Despite the fact that there are estimated to be over 120 total cannabinoids present in the cannabis plant, relatively little is known about the minor cannabinoids compared to THC and CBD.
While studies have shown that these two cannabinoids are largely responsible for the psychoactive and therapeutic effects of cannabis, the other cannabinoids have their own unique effects on the mind and body, and many work synergistically with the two major cannabinoids to enhance their impact.
Many of the identified cannabinoids are very similar in structure to one another, but even slight structural differences have been known to produce a wide range of physiological effects. It is no surprise then, with all the potential benefits of the lesser-known cannabinoids, that researchers have deemed them worth examining.
Do All Cannabinoids Work the Same Way?
The two major cannabinoids, THC and CBD, produce the majority of their effects by interacting with cannabinoid receptors in our endocannabinoid system, which has been shown to regulate functions such as cognition, pain sensation, appetite, memory, sleep, immune function, and mood.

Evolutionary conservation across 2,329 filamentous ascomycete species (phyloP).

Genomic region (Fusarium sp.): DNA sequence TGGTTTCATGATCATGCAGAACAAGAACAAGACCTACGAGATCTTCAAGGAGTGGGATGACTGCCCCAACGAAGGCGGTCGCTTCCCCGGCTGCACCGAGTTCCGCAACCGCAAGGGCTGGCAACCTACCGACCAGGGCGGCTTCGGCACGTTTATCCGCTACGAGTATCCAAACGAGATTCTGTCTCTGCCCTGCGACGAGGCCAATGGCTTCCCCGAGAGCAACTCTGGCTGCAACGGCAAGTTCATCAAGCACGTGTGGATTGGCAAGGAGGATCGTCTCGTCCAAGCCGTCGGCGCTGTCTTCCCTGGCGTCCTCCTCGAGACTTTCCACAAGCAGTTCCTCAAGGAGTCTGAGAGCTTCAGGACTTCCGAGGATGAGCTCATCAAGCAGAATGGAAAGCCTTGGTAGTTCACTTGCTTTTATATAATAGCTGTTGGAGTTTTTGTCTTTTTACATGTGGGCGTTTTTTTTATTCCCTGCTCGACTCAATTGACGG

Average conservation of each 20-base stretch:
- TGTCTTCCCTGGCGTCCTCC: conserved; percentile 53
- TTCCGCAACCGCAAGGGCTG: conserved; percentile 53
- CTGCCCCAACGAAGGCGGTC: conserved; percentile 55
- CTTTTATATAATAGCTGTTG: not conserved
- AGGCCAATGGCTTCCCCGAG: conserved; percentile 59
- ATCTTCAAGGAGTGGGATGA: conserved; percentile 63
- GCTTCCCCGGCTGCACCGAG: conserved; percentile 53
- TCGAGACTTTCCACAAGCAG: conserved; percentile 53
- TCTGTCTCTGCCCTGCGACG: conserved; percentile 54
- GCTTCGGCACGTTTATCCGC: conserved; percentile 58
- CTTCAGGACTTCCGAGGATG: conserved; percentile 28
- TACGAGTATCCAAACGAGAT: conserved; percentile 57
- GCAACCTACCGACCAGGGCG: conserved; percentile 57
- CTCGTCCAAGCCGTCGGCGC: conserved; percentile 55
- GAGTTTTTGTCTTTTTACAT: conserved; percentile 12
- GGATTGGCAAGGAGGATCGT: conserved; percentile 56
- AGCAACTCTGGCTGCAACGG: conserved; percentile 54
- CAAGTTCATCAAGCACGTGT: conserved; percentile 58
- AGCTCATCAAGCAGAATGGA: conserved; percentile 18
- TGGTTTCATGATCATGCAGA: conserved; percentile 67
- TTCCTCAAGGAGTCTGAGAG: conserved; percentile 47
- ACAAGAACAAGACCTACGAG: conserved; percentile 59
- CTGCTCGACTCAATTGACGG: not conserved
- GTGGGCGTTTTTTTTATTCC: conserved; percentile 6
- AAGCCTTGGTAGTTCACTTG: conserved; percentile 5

However, some cannabinoids are able to produce physiological effects outside of the endocannabinoid system. For example, a common behavior of certain cannabinoids is to activate transient receptor potential channels (TRP channels), which influence sensations such as pain, temperature, taste, and vision. Based on this evidence, it is clear that research on cannabinoids cannot be restricted to how they interact with CB1 and CB2 receptors alone.
With all of this information in mind, let’s take a look at some of the lesser-known cannabinoids that are present in the cannabis plant, as well as the benefits they provide.
What is CBG? CBG is a non-psychotropic cannabinoid that is the second most abundant in the cannabis plant, and is commonly used to stimulate appetite and treat pain and anxiety. It is interesting to note that the carboxylic acid form of CBG, cannabigerolic acid, is the precursor to all other cannabinoids, including THC, CBD, and CBC.